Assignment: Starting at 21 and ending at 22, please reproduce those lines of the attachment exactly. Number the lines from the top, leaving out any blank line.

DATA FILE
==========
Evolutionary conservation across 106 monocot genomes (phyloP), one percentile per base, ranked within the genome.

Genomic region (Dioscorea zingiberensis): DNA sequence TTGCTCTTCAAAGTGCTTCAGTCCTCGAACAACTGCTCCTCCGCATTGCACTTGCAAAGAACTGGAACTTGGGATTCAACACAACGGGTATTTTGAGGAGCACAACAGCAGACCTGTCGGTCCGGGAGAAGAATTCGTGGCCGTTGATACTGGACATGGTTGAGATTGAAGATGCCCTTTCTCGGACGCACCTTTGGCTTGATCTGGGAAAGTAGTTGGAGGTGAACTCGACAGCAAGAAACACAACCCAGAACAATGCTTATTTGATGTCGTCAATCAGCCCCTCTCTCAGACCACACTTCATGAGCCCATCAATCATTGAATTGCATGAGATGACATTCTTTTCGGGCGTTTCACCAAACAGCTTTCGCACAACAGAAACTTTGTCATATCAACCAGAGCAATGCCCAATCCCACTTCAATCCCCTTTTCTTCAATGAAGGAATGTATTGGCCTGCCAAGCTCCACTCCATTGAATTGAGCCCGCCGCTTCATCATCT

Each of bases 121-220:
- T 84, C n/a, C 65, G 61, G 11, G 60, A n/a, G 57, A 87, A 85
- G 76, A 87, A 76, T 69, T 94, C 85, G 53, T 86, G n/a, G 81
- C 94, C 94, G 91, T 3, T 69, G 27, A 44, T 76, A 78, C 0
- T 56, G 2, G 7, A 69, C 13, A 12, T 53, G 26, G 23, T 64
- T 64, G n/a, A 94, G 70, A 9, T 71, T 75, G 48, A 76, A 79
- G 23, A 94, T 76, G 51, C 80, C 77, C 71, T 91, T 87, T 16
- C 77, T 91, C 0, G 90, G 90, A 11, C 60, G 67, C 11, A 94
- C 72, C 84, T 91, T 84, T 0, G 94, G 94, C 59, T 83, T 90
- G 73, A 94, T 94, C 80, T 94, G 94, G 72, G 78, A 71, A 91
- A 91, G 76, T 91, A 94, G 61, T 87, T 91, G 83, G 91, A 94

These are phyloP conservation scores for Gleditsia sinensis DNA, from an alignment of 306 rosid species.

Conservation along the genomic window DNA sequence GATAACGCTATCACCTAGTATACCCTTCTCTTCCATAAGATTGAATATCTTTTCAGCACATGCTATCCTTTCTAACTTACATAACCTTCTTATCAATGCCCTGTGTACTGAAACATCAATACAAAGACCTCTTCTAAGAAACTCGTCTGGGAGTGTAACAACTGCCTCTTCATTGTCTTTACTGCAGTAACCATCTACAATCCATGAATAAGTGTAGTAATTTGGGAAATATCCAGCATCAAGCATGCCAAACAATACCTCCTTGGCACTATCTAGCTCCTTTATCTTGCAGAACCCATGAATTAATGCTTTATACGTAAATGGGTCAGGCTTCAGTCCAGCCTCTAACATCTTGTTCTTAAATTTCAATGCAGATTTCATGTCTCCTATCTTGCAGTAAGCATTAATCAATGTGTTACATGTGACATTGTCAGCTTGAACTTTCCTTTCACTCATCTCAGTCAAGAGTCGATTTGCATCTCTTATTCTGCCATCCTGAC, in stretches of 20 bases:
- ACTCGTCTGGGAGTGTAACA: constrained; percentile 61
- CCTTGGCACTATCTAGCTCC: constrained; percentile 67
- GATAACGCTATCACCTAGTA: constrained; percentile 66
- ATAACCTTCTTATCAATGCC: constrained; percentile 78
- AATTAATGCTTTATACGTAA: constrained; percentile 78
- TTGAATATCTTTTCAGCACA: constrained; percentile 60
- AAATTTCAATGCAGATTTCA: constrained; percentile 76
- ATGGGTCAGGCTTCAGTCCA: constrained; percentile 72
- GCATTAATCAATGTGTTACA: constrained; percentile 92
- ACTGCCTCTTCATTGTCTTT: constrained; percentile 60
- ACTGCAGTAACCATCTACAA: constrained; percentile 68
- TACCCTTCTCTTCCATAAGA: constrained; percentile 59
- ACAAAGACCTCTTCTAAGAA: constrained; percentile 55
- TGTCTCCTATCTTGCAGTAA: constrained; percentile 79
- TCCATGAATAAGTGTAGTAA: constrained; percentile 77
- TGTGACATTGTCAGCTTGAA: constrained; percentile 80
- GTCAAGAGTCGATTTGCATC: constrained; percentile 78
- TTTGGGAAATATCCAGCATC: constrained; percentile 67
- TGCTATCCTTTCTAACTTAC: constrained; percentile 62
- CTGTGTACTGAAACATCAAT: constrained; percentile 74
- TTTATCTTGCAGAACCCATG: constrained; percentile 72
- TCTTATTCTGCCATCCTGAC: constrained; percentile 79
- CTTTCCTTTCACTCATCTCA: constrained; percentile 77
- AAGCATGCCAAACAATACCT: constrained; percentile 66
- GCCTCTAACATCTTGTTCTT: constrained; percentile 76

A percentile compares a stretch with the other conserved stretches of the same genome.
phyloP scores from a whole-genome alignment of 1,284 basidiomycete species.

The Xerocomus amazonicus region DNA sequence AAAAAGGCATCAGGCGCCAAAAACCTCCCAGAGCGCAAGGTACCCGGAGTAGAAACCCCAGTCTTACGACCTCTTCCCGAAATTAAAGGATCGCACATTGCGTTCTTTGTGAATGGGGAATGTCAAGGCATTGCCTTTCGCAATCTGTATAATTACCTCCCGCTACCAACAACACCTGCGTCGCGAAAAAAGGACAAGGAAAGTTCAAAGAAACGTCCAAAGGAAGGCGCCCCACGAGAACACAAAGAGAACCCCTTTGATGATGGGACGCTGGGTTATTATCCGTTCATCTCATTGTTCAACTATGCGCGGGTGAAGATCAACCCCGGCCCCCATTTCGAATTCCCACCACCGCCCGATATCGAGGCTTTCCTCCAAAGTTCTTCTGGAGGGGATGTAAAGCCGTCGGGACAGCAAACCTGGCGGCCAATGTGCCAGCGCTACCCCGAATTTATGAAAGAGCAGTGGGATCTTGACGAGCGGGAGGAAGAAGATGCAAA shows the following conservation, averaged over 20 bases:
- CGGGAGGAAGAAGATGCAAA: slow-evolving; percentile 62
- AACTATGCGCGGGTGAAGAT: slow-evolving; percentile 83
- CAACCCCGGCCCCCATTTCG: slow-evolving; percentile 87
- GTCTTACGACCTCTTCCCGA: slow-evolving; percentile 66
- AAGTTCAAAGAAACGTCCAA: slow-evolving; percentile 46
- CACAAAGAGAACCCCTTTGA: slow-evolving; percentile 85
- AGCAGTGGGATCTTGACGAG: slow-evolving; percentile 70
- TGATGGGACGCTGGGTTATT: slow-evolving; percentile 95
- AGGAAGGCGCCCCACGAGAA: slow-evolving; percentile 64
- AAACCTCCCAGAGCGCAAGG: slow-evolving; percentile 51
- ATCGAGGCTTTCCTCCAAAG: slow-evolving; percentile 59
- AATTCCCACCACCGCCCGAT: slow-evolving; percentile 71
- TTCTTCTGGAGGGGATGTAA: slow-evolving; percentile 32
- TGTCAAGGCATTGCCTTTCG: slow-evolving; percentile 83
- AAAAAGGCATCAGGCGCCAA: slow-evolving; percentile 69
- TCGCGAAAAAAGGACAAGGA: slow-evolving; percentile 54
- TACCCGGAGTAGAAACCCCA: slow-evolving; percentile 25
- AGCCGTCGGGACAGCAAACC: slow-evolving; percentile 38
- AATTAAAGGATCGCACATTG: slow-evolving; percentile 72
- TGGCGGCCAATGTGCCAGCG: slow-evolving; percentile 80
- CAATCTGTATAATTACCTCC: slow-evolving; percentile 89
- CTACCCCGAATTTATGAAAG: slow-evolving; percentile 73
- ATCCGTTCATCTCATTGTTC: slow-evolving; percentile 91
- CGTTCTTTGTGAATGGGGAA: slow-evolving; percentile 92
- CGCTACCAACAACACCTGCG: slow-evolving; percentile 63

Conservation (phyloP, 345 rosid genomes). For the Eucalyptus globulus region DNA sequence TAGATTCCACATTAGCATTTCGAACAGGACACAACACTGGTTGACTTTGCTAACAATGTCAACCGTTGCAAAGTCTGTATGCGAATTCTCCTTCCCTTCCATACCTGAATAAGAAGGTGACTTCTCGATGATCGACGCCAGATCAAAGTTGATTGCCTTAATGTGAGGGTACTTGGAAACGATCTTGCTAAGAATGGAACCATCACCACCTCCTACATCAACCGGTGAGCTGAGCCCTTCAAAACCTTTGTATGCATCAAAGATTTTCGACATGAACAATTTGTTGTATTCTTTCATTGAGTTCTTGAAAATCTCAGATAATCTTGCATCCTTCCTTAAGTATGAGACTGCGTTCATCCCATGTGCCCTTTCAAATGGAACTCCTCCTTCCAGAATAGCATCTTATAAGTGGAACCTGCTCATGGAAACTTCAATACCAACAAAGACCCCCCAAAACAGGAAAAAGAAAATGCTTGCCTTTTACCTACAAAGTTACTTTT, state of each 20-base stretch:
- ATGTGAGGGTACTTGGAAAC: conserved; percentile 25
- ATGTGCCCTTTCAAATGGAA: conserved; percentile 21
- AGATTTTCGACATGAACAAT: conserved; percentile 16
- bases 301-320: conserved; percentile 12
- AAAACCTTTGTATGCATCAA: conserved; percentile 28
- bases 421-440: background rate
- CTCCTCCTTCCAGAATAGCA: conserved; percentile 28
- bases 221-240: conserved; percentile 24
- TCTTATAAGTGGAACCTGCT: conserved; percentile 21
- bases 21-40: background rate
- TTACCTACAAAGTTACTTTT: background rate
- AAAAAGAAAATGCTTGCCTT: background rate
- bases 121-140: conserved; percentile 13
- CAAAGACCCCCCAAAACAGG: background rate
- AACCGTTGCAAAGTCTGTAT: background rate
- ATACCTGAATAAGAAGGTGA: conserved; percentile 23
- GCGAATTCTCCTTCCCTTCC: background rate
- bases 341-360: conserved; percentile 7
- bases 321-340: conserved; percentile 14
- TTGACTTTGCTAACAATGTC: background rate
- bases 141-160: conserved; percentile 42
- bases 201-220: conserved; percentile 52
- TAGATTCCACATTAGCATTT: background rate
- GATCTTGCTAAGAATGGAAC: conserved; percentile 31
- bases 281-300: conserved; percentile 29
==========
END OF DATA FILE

- TTGAATATCTTTTCAGCACA: constrained; percentile 60
- AAATTTCAATGCAGATTTCA: constrained; percentile 76